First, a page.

recentpopularlog in

jerryking : statistics_canada   11

Greenhouse Flower and Plant Production
Reference: 2006 and 2011 Census of Agriculture, Statistics Canada


Author :   Siva Mailvaganam - Statistician/OMAFRA
Last Reviewed :   15 July 2014
census  agriculture  Statistics_Canada  statistics 
august 2014 by jerryking
Where are the jobs? Without good stats, it’s bad data in, bad policy out - The Globe and Mail
The Globe and Mail
Published Wednesday, Jun. 11 2014

The latest revelations of Ottawa’s cost-cutting on labour market data come as no surprise. This Conservative government has a solid track record of sacrificing information for budget cuts. The long-form census, Statistics Canada and Canada’s environmental libraries have all fallen victim to the government’s red pen. Frustratingly, these funding cuts only seem to come to light after they’ve been carried out.
data  budgets  Conservative_Party  Canada  Don_Drummond  cost-cutting  labour_markets  Statistics_Canada  policymaking  budget_cuts 
june 2014 by jerryking
Fighting fires with data: How killing the long-form census hurt community planning - The Globe and Mail
JOE FRIESEN - DEMOGRAPHICS REPORTER
The Globe and Mail
Published Wednesday, May. 14 2014

Most people use the company’s data in conjunction with a mapping tool and segmentation analysis, which sorts the population into lifestyle categories such as “Middleburg Managers” and “Young Digerati,” to better understand their habits and tastes. A library, for example, found that despite having a large population of senior citizens, programs advertised to “seniors” were a bust. Having looked more closely at their income and lifestyle data, they targeted the same group as “mature adults” and had much more success.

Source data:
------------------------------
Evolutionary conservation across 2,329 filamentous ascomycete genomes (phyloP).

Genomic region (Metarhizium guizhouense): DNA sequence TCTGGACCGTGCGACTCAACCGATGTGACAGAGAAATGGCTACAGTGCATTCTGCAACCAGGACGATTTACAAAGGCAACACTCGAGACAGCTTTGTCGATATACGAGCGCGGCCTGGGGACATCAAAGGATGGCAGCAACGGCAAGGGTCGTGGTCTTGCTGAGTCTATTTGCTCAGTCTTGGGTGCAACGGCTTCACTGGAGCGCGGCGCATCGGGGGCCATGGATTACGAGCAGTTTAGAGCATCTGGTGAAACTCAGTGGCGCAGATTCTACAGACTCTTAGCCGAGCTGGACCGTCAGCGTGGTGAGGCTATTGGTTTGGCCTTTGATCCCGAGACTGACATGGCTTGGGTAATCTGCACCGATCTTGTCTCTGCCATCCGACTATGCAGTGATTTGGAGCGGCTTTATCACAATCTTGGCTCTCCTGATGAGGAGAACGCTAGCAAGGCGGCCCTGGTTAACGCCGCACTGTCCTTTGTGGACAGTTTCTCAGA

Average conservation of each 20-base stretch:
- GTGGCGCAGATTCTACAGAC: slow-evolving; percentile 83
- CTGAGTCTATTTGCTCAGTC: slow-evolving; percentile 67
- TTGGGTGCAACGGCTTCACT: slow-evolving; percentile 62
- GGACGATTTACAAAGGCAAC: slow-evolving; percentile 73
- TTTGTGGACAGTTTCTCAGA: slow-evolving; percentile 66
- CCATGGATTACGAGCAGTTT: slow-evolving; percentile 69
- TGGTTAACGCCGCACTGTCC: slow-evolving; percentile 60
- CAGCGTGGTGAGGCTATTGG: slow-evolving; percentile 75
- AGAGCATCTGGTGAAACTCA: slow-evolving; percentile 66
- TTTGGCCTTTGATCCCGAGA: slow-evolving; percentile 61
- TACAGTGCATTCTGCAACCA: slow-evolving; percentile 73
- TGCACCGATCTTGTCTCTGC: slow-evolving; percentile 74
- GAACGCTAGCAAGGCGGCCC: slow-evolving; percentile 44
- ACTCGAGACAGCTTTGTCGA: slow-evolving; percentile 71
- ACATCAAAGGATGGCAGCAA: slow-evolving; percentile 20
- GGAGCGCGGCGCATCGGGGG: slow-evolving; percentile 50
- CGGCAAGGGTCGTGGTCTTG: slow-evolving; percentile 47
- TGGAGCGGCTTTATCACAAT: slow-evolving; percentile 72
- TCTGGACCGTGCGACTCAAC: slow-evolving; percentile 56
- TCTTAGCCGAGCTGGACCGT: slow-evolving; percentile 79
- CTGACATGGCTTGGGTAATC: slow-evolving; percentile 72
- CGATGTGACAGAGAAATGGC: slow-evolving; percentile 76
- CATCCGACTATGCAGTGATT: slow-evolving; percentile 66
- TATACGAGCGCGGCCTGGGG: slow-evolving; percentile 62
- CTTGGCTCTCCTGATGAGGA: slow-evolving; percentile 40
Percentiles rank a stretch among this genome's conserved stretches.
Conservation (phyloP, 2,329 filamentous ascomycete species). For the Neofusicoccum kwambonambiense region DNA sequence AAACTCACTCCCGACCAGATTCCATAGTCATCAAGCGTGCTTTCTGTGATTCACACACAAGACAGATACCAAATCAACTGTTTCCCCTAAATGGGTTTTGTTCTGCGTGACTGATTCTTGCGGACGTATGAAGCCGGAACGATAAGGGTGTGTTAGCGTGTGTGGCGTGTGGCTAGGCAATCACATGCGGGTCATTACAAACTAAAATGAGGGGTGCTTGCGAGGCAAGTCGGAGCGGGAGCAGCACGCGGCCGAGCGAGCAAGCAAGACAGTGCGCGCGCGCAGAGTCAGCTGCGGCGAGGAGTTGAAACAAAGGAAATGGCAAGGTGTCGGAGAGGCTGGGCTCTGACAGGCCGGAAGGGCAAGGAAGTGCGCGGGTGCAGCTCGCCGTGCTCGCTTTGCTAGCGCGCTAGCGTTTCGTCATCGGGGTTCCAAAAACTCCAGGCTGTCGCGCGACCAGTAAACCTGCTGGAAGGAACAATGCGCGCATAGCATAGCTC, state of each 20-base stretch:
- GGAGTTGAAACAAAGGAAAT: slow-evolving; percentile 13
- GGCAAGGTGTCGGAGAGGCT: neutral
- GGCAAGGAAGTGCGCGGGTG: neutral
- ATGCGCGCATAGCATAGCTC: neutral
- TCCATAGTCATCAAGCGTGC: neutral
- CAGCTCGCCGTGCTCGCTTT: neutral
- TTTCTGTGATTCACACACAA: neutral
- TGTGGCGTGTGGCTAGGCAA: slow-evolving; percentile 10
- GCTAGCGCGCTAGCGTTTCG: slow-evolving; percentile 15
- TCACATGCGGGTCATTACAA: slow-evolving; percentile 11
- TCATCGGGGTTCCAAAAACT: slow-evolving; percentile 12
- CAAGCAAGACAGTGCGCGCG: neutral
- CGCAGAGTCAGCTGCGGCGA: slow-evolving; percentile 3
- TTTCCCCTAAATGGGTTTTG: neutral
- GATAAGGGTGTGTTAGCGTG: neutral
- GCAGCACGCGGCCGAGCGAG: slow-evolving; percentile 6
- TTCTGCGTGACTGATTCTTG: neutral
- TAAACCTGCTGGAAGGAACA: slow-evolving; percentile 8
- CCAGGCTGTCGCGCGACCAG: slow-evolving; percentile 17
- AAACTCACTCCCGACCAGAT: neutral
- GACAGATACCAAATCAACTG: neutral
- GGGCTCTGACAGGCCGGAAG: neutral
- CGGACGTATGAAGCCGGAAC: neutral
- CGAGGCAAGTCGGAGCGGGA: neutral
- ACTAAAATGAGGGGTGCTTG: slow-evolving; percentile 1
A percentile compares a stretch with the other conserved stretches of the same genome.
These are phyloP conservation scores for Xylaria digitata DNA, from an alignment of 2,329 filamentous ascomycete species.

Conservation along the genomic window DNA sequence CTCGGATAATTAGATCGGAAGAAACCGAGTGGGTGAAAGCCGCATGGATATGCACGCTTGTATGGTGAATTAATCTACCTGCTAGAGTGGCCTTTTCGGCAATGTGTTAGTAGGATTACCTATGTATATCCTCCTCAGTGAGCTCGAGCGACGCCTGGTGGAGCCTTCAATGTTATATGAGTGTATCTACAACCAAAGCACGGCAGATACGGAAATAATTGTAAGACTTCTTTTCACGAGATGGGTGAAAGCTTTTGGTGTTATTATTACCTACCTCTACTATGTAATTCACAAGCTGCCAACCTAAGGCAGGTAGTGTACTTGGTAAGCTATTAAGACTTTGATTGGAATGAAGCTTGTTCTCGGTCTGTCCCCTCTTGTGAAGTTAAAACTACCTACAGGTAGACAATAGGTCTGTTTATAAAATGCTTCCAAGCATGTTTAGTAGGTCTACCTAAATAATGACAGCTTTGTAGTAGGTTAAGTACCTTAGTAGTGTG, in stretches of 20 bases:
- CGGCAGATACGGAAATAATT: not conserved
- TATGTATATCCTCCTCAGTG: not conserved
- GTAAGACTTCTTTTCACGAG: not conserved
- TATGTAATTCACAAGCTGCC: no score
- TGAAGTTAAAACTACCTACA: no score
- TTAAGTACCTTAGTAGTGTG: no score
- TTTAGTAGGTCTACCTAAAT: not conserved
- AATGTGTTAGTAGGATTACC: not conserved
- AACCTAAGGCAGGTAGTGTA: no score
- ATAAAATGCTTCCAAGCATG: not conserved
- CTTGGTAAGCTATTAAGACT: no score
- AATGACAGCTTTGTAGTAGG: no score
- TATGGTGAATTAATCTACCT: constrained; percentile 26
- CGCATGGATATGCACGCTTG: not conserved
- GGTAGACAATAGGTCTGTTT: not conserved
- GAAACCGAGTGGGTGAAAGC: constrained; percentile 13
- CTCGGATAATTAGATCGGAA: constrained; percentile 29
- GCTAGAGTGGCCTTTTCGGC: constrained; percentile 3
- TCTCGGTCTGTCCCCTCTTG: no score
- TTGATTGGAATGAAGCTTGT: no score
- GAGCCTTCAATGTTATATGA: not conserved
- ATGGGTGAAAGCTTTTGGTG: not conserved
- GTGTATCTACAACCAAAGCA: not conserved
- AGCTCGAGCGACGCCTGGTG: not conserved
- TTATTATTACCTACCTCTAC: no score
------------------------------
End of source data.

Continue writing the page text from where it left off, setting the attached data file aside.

“Often, the real power is in the melding of the data. They know things about their users, but not their neighbourhood, then they marry them,” said Doug Norris, chief demographer at Environics Analytics.

Robert Dalgleish, an executive director at the United Church of Canada, is eagerly awaiting new data sorted down to the DA level. He said more than 500 local congregations in the church use this kind of data to better understand the areas they inhabit. One puzz-ling finding was that for every identified member of the United Church in a congregation, there are nine others living within a few kilometres who never attend a service.

“The data doesn’t give us answers, but it gives us really good questions,” Mr. Dalgleish said. “It really allows congregations to drill down into their communities.”
Joe_Friesen  demographic_changes  data  mapping  local  data_melding  neighbourhoods  market_segmentation  analytics  churches  Statistics_Canada  firefighting  Environs  customer_segmentation 
june 2014 by jerryking
Small Area Data
Environics Analytics 416.969.2733

"Due to changes in methodology, Statistics Canada is not officially releasing dissemination area (DA) data from the 2011 NHS. But we are"
neighbourhoods  data  analytics  Statistics_Canada  small_data  Environics 
may 2014 by jerryking
Family farms are fewer and larger, StatsCan says - The Globe and Mail
May. 10, 2012 | Globe and Mail | PAUL WALDIE.